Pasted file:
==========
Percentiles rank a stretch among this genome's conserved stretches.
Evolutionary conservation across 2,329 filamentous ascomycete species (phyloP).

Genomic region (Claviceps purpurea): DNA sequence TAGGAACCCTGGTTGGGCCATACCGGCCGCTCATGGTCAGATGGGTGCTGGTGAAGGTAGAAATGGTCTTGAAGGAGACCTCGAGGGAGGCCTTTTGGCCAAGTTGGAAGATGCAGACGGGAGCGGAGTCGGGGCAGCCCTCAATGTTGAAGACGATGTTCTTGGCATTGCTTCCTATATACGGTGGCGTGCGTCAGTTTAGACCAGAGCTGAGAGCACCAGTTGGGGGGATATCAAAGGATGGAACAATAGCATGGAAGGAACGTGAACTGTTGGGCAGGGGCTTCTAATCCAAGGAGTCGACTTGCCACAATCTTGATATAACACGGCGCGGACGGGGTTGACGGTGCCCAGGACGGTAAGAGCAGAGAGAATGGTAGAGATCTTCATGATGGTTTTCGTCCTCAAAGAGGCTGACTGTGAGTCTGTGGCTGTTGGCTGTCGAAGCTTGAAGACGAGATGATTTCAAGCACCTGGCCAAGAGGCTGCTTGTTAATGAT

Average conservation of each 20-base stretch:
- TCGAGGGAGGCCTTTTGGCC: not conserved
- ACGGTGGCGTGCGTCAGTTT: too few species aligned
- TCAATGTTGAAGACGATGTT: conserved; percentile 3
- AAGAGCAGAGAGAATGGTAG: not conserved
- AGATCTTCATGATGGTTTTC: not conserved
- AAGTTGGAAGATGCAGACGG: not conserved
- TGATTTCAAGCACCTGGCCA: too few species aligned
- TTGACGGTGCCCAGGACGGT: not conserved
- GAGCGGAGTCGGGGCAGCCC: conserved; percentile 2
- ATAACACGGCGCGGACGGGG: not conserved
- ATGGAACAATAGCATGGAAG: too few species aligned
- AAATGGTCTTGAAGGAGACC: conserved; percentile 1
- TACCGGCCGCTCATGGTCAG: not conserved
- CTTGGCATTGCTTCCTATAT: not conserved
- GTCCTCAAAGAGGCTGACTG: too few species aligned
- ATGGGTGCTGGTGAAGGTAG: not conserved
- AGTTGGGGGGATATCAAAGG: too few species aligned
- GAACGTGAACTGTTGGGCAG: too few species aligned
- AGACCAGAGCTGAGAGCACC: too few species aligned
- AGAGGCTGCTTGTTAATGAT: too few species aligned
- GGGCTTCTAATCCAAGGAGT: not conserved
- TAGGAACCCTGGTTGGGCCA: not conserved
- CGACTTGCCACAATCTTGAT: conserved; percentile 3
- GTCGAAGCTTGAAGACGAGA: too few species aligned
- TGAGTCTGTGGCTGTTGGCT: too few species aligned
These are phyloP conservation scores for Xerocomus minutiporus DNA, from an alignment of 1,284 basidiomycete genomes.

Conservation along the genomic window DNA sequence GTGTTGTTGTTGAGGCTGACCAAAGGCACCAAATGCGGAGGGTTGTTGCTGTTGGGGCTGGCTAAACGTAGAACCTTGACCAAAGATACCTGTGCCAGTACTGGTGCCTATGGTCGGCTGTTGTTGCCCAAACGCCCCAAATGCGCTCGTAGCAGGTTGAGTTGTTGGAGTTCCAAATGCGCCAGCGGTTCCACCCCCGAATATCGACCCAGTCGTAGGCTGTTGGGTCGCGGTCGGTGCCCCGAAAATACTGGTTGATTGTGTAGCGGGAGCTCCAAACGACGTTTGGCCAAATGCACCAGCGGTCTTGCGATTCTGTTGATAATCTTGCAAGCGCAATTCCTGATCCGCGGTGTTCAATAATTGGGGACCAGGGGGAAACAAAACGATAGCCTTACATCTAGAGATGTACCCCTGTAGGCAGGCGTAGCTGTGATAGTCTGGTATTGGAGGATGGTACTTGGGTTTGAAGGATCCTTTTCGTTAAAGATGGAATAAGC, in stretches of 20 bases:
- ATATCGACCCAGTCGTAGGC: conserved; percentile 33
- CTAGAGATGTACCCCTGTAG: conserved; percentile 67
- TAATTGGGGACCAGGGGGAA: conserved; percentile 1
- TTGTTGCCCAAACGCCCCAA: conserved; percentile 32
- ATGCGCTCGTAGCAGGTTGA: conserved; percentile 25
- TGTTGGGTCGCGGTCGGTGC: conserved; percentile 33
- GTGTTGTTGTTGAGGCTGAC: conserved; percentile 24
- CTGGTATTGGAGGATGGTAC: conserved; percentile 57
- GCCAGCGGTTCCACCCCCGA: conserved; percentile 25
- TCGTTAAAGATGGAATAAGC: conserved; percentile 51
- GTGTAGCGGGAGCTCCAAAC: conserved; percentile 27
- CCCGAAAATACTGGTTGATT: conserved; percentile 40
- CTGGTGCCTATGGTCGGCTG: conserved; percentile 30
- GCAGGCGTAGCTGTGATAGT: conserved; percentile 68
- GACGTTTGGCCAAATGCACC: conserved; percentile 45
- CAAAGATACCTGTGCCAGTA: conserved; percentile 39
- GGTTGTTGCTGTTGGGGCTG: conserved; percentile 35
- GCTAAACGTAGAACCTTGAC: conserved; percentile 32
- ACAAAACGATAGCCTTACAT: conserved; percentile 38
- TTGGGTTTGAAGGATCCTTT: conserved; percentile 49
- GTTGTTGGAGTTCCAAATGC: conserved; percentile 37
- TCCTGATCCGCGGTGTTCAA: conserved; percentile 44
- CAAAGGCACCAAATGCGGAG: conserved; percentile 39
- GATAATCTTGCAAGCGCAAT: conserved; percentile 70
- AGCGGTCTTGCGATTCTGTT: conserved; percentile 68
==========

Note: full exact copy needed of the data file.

Percentiles rank a stretch among this genome's conserved stretches.
Evolutionary conservation across 2,329 filamentous ascomycete species (phyloP).

Genomic region (Claviceps purpurea): DNA sequence TAGGAACCCTGGTTGGGCCATACCGGCCGCTCATGGTCAGATGGGTGCTGGTGAAGGTAGAAATGGTCTTGAAGGAGACCTCGAGGGAGGCCTTTTGGCCAAGTTGGAAGATGCAGACGGGAGCGGAGTCGGGGCAGCCCTCAATGTTGAAGACGATGTTCTTGGCATTGCTTCCTATATACGGTGGCGTGCGTCAGTTTAGACCAGAGCTGAGAGCACCAGTTGGGGGGATATCAAAGGATGGAACAATAGCATGGAAGGAACGTGAACTGTTGGGCAGGGGCTTCTAATCCAAGGAGTCGACTTGCCACAATCTTGATATAACACGGCGCGGACGGGGTTGACGGTGCCCAGGACGGTAAGAGCAGAGAGAATGGTAGAGATCTTCATGATGGTTTTCGTCCTCAAAGAGGCTGACTGTGAGTCTGTGGCTGTTGGCTGTCGAAGCTTGAAGACGAGATGATTTCAAGCACCTGGCCAAGAGGCTGCTTGTTAATGAT

Average conservation of each 20-base stretch:
- TCGAGGGAGGCCTTTTGGCC: not conserved
- ACGGTGGCGTGCGTCAGTTT: too few species aligned
- TCAATGTTGAAGACGATGTT: conserved; percentile 3
- AAGAGCAGAGAGAATGGTAG: not conserved
- AGATCTTCATGATGGTTTTC: not conserved
- AAGTTGGAAGATGCAGACGG: not conserved
- TGATTTCAAGCACCTGGCCA: too few species aligned
- TTGACGGTGCCCAGGACGGT: not conserved
- GAGCGGAGTCGGGGCAGCCC: conserved; percentile 2
- ATAACACGGCGCGGACGGGG: not conserved
- ATGGAACAATAGCATGGAAG: too few species aligned
- AAATGGTCTTGAAGGAGACC: conserved; percentile 1
- TACCGGCCGCTCATGGTCAG: not conserved
- CTTGGCATTGCTTCCTATAT: not conserved
- GTCCTCAAAGAGGCTGACTG: too few species aligned
- ATGGGTGCTGGTGAAGGTAG: not conserved
- AGTTGGGGGGATATCAAAGG: too few species aligned
- GAACGTGAACTGTTGGGCAG: too few species aligned
- AGACCAGAGCTGAGAGCACC: too few species aligned
- AGAGGCTGCTTGTTAATGAT: too few species aligned
- GGGCTTCTAATCCAAGGAGT: not conserved
- TAGGAACCCTGGTTGGGCCA: not conserved
- CGACTTGCCACAATCTTGAT: conserved; percentile 3
- GTCGAAGCTTGAAGACGAGA: too few species aligned
- TGAGTCTGTGGCTGTTGGCT: too few species aligned
These are phyloP conservation scores for Xerocomus minutiporus DNA, from an alignment of 1,284 basidiomycete genomes.

Conservation along the genomic window DNA sequence GTGTTGTTGTTGAGGCTGACCAAAGGCACCAAATGCGGAGGGTTGTTGCTGTTGGGGCTGGCTAAACGTAGAACCTTGACCAAAGATACCTGTGCCAGTACTGGTGCCTATGGTCGGCTGTTGTTGCCCAAACGCCCCAAATGCGCTCGTAGCAGGTTGAGTTGTTGGAGTTCCAAATGCGCCAGCGGTTCCACCCCCGAATATCGACCCAGTCGTAGGCTGTTGGGTCGCGGTCGGTGCCCCGAAAATACTGGTTGATTGTGTAGCGGGAGCTCCAAACGACGTTTGGCCAAATGCACCAGCGGTCTTGCGATTCTGTTGATAATCTTGCAAGCGCAATTCCTGATCCGCGGTGTTCAATAATTGGGGACCAGGGGGAAACAAAACGATAGCCTTACATCTAGAGATGTACCCCTGTAGGCAGGCGTAGCTGTGATAGTCTGGTATTGGAGGATGGTACTTGGGTTTGAAGGATCCTTTTCGTTAAAGATGGAATAAGC, in stretches of 20 bases:
- ATATCGACCCAGTCGTAGGC: conserved; percentile 33
- CTAGAGATGTACCCCTGTAG: conserved; percentile 67
- TAATTGGGGACCAGGGGGAA: conserved; percentile 1
- TTGTTGCCCAAACGCCCCAA: conserved; percentile 32
- ATGCGCTCGTAGCAGGTTGA: conserved; percentile 25
- TGTTGGGTCGCGGTCGGTGC: conserved; percentile 33
- GTGTTGTTGTTGAGGCTGAC: conserved; percentile 24
- CTGGTATTGGAGGATGGTAC: conserved; percentile 57
- GCCAGCGGTTCCACCCCCGA: conserved; percentile 25
- TCGTTAAAGATGGAATAAGC: conserved; percentile 51
- GTGTAGCGGGAGCTCCAAAC: conserved; percentile 27
- CCCGAAAATACTGGTTGATT: conserved; percentile 40
- CTGGTGCCTATGGTCGGCTG: conserved; percentile 30
- GCAGGCGTAGCTGTGATAGT: conserved; percentile 68
- GACGTTTGGCCAAATGCACC: conserved; percentile 45
- CAAAGATACCTGTGCCAGTA: conserved; percentile 39
- GGTTGTTGCTGTTGGGGCTG: conserved; percentile 35
- GCTAAACGTAGAACCTTGAC: conserved; percentile 32
- ACAAAACGATAGCCTTACAT: conserved; percentile 38
- TTGGGTTTGAAGGATCCTTT: conserved; percentile 49
- GTTGTTGGAGTTCCAAATGC: conserved; percentile 37
- TCCTGATCCGCGGTGTTCAA: conserved; percentile 44
- CAAAGGCACCAAATGCGGAG: conserved; percentile 39
- GATAATCTTGCAAGCGCAAT: conserved; percentile 70
- AGCGGTCTTGCGATTCTGTT: conserved; percentile 68